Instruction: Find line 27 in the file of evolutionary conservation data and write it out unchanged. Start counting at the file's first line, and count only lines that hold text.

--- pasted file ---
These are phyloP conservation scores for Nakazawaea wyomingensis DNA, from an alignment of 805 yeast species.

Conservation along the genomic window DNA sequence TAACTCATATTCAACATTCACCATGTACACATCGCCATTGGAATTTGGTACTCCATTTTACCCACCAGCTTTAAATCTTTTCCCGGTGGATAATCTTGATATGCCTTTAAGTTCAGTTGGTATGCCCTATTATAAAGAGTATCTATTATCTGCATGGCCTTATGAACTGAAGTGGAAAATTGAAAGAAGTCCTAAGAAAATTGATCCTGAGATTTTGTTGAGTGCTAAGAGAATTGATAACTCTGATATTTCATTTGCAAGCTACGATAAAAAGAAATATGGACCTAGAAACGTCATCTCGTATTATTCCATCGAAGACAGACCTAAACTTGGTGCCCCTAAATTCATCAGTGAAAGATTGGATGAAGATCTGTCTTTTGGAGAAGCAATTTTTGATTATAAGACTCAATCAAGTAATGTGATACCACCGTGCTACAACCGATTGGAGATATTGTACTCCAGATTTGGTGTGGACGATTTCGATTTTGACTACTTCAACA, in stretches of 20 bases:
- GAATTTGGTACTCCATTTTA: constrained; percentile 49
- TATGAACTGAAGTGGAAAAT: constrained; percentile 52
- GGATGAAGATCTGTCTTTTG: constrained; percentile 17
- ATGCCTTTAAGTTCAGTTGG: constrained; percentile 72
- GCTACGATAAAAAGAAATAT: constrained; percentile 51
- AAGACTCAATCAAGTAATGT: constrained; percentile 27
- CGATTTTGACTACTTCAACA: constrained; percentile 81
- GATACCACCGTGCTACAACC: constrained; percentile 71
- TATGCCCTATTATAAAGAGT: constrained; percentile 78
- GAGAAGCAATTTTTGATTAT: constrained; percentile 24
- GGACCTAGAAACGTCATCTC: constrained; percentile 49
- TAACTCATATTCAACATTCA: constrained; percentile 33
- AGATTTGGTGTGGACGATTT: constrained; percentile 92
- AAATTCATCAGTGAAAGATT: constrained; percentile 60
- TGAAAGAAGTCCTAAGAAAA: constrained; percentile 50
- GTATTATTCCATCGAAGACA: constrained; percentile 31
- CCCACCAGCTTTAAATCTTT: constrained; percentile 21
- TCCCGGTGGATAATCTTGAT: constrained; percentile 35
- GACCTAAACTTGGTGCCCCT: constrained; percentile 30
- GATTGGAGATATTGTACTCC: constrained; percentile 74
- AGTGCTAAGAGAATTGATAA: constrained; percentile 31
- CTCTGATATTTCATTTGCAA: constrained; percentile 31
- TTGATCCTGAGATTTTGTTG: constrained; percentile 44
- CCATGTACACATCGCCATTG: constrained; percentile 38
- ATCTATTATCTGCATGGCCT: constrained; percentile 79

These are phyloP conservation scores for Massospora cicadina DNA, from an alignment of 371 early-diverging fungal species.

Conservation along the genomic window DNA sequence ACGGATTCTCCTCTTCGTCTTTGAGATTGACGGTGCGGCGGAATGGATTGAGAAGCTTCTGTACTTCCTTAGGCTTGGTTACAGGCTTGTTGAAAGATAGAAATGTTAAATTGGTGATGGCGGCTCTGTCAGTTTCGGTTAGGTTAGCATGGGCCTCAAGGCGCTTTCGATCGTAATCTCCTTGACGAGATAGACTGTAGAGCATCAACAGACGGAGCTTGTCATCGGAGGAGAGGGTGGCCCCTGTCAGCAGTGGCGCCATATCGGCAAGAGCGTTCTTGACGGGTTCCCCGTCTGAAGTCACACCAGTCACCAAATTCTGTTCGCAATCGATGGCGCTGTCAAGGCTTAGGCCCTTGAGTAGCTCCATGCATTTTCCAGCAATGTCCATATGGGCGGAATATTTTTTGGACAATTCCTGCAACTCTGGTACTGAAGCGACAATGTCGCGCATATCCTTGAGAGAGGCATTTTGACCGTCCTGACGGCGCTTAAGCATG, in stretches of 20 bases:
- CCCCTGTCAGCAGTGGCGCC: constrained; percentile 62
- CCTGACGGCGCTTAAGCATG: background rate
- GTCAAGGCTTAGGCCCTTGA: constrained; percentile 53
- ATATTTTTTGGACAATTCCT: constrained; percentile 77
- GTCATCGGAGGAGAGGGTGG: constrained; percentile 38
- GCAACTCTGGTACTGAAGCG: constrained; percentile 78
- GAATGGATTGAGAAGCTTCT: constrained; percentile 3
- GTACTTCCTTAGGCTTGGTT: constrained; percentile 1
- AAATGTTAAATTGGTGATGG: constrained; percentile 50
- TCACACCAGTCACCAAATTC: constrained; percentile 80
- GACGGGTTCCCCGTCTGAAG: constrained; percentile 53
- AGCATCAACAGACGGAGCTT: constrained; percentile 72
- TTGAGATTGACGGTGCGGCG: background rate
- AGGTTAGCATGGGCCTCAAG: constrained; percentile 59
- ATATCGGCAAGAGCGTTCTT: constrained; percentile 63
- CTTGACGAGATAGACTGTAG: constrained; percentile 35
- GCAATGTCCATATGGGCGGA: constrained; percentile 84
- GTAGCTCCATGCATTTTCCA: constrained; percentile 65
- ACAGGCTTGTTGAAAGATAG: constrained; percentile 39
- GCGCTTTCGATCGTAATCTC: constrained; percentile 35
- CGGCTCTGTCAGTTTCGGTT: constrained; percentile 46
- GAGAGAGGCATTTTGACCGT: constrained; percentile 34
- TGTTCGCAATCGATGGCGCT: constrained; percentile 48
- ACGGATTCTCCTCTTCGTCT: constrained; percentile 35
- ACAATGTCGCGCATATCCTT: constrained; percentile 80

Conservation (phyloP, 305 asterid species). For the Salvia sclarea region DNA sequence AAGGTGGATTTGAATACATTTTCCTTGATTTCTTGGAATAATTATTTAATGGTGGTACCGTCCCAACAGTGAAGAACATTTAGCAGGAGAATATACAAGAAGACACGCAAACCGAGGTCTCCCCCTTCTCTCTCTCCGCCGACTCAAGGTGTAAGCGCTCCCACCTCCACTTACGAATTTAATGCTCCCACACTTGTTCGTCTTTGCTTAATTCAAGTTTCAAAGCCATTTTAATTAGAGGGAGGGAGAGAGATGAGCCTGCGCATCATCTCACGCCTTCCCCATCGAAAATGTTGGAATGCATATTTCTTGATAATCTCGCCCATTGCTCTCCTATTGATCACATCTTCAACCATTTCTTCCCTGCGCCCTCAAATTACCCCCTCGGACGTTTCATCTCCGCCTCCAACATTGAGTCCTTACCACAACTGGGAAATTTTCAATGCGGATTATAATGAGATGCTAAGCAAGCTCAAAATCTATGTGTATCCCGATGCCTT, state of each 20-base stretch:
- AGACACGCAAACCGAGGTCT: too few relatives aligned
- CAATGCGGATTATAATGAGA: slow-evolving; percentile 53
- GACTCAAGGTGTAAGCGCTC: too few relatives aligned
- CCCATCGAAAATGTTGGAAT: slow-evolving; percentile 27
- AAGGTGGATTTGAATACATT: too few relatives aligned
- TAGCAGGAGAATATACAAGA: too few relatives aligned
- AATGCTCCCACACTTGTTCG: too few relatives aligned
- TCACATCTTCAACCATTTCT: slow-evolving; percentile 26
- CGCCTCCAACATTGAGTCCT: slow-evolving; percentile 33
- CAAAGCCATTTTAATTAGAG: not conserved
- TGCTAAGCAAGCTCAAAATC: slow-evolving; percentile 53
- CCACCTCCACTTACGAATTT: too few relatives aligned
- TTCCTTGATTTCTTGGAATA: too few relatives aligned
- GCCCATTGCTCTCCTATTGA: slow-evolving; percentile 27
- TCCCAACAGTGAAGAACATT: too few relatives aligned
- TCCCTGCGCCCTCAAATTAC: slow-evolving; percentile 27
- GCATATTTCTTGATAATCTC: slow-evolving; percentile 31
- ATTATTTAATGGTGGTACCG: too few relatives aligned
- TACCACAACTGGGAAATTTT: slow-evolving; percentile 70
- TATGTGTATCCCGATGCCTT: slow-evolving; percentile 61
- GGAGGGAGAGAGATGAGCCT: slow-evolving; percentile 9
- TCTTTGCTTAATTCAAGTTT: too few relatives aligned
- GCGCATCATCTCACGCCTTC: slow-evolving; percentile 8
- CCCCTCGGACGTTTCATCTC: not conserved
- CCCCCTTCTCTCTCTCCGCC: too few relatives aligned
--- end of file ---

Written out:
- ATCTATTATCTGCATGGCCT: constrained; percentile 79